When mapping phenotypic traits to specific loci, scientists typically rely on the natural recombination of chromosomes during meiotic cell division in order to infer the positions of responsible genes. But recombination events vary with species and chromosome region, giving researchers little control over which areas of the genome are shuffled. Now, a team at the University of California, Los Angeles (UCLA), has found a way around these problems by using CRISPR/Cas9 to direct targeted recombination events during mitotic cell division in yeast. The team described its technique today (May 5) in Science.

“Current methods rely on events that happen naturally during meiosis,” explained study coauthor Leonid Kruglyak of UCLA. “Whatever rate those events occur at, you’re kind of stuck with. Our idea was that using CRISPR, we can generate those events at will, exactly where we want them, in large numbers, and in a way that’s easy for us to pull out the cells in which they happened.”

Generally, researchers use coinheritance of a trait of interest with specific genetic markers—whose positions are known—to figure out what part of the genome is responsible for a given phenotype. But the procedure often requires impractically large numbers of progeny or generations to observe the few cases in which coinheritance happens to be disrupted informatively. What’s more, the resolution of mapping is limited by the length of the smallest sequence shuffled by recombination—and that sequence could include several genes or gene variants.

“Once you get down to that minimal region, you’re done,” said Kruglyak. “You need to switch to other methods to test every gene and every variant in that region, and that can be anywhere from challenging to impossible.”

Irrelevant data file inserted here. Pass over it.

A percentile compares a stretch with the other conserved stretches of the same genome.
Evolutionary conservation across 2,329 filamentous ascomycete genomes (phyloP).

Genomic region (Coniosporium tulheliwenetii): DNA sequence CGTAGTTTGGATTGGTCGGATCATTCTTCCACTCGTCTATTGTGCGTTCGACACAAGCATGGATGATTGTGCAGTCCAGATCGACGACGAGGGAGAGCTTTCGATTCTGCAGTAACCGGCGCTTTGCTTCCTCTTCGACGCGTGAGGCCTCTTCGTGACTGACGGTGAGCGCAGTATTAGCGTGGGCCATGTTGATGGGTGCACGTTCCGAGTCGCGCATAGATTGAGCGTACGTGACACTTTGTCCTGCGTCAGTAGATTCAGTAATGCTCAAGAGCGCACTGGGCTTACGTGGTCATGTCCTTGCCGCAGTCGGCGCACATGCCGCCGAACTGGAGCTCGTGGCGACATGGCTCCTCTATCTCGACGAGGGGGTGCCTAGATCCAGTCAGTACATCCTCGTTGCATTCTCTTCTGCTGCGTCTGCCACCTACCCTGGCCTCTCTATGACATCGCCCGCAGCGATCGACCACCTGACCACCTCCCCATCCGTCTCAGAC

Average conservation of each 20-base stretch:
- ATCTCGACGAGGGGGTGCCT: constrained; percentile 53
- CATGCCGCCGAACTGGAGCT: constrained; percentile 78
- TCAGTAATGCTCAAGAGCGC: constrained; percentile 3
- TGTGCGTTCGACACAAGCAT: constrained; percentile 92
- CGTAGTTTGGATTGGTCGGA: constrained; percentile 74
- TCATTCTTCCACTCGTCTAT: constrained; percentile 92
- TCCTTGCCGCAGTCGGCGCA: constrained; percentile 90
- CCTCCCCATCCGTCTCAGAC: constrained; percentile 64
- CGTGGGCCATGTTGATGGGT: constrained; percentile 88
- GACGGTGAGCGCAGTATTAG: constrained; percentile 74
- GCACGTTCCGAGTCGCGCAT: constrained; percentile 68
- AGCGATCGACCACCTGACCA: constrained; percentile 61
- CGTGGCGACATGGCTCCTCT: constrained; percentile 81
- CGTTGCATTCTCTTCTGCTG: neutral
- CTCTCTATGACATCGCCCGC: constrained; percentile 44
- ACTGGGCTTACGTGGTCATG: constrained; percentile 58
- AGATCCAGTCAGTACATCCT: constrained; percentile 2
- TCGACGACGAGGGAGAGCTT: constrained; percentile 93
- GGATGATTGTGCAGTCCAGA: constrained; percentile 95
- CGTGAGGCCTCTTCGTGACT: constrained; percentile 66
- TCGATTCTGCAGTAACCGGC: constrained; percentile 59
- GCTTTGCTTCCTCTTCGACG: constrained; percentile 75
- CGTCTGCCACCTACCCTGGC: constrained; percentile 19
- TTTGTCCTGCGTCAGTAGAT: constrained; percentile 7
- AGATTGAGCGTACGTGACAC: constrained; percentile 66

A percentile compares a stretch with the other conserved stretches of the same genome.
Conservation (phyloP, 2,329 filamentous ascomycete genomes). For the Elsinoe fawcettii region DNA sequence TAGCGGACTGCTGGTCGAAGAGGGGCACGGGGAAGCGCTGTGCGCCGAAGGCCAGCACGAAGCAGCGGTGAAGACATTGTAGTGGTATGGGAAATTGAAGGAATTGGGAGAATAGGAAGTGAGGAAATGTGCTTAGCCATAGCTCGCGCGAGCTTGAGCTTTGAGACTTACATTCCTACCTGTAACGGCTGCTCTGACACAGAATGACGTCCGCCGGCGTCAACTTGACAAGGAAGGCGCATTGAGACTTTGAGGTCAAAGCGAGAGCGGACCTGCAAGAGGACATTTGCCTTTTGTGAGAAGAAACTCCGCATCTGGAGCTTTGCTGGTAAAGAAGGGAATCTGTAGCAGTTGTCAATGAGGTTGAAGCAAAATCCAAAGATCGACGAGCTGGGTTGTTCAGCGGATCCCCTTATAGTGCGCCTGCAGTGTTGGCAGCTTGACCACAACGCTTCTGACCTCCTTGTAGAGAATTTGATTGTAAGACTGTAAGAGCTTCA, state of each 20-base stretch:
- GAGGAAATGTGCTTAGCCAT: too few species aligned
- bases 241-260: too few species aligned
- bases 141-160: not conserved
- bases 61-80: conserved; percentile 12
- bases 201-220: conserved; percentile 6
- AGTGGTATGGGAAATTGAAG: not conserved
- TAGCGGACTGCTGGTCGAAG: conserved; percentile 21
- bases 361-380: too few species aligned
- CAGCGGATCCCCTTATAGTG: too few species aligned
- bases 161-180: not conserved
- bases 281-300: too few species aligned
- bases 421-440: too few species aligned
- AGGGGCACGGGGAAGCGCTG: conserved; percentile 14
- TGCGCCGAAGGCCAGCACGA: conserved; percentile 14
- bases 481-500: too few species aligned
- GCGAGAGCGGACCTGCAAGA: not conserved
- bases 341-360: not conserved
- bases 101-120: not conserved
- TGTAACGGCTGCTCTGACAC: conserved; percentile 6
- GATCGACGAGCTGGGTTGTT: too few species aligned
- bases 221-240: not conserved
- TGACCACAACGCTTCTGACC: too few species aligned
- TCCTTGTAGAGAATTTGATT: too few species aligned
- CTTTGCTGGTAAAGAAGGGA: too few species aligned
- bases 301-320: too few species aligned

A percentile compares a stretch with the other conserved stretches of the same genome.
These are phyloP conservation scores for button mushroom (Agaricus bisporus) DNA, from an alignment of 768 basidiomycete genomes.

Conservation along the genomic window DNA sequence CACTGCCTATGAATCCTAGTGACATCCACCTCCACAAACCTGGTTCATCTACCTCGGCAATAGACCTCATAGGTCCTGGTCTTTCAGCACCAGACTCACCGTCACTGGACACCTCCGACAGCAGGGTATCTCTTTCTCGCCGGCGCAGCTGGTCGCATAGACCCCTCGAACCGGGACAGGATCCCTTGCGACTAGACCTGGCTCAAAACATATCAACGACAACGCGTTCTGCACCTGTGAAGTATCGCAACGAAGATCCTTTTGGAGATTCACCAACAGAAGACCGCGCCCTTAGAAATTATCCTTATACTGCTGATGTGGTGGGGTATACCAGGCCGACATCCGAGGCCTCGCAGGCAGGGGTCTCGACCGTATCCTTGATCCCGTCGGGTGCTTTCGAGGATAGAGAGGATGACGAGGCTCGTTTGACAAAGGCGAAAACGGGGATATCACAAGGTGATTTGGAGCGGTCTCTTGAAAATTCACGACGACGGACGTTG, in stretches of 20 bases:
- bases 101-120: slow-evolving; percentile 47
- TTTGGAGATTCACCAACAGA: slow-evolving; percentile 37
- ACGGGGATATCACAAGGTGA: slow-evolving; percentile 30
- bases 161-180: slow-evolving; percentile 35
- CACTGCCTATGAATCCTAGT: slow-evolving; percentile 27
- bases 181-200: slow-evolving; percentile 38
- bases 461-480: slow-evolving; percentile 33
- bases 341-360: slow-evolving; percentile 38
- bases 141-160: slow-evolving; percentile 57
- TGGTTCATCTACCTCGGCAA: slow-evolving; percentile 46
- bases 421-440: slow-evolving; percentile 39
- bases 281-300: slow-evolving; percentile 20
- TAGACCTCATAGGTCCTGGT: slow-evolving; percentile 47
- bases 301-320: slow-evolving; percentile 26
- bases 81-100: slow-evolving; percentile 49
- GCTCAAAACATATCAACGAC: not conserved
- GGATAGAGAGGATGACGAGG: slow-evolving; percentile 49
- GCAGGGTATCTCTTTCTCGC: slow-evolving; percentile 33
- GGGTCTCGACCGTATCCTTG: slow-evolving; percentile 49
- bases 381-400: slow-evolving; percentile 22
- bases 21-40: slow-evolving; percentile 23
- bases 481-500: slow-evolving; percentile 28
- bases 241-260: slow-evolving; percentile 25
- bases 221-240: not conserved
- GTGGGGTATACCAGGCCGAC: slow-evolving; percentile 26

But programmable, DNA-cutting champion CRISPR/Cas9 offered an alternative. During mitotic—rather than meiotic—cell division, rare, double-strand breaks in one arm of a chromosome preparing to split are sometimes repaired by a mechanism called homologous recombination. This mechanism uses the other chromosome in the homologous pair to replace the sequence from the break down to the end of the broken arm. Normally, such mitotic recombination happens so rarely as to be impractical for mapping purposes. With CRISPR/Cas9, however, the researchers found that they could direct double-strand breaks to any locus along a chromosome of interest (provided it was heterozygous—to ensure that only one of the chromosomes would be cut), thus controlling the sites of recombination.

Combining this technique with a signal of recombination success, such as a green fluorescent protein (GFP) gene at the tip of one chromosome in the pair, allowed the researchers to pick out cells in which recombination had occurred: if the technique failed, both daughter cells produced by mitotic division would be heterozygous, with one copy of the signal gene each. But if it succeeded, one cell would end up with two copies, and the other cell with none—an outcome called loss of heterozygosity.

“If we get loss of heterozygosity . . . half the cells derived after that loss of heterozygosity event won’t have GFP anymore,” study coauthor Meru Sadhu of UCLA explained. “We search for these cells that don’t have GFP out of the general population of cells.” If these non-fluorescent cells with loss of heterozygosity have the same phenotype as the parent for a trait of interest, then CRISPR/Cas9-targeted recombination missed the responsible gene. If the phenotype is affected, however, then the trait must be linked to a locus in the recombined, now-homozygous region, somewhere between the cut site and the GFP gene.

By systematically making cuts using CRISPR/Cas9 along chromosomes in a hybrid, diploid strain ofSaccharomyces cerevisiae yeast, picking out non-fluorescent cells, and then observing the phenotype, the UCLA team demonstrated that it could rapidly identify the phenotypic contribution of specific gene variants. “We can simply walk along the chromosome and at every [variant] position we can ask, does it matter for the trait we’re studying?” explained Kruglyak.